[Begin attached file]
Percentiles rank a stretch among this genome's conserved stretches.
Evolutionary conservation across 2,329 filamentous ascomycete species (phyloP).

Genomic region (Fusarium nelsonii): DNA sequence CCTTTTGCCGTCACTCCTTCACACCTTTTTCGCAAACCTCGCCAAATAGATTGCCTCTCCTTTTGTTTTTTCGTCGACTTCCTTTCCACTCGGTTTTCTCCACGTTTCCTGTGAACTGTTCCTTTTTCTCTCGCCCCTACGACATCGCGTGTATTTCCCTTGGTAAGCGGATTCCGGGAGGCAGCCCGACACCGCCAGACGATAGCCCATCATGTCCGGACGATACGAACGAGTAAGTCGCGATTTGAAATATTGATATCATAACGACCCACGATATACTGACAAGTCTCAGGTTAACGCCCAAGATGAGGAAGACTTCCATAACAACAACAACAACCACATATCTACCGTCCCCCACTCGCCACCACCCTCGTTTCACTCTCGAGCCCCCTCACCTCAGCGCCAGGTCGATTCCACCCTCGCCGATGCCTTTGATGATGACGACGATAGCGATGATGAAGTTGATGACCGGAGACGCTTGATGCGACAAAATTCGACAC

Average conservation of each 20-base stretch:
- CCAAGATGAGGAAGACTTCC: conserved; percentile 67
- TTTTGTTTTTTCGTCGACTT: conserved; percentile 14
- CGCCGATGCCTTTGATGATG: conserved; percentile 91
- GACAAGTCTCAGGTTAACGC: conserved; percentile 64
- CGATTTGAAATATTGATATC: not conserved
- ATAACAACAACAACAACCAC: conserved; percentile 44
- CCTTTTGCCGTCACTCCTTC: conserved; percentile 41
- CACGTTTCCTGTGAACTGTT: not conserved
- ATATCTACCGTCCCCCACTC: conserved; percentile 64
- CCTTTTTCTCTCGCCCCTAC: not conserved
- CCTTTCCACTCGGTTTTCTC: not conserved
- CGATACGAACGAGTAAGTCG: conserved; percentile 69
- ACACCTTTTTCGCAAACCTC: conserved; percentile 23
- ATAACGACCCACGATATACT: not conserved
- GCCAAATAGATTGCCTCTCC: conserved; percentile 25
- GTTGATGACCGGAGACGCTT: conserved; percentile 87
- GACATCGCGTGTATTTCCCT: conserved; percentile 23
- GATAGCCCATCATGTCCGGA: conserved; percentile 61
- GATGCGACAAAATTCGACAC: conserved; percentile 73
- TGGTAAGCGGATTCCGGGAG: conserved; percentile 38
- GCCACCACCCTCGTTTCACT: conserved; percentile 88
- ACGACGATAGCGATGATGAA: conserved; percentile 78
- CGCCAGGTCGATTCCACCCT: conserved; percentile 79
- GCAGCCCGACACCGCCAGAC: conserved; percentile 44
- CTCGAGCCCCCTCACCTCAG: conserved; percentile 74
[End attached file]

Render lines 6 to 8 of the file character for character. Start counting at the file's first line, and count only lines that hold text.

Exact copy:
- TTTTGTTTTTTCGTCGACTT: conserved; percentile 14
- CGCCGATGCCTTTGATGATG: conserved; percentile 91
- GACAAGTCTCAGGTTAACGC: conserved; percentile 64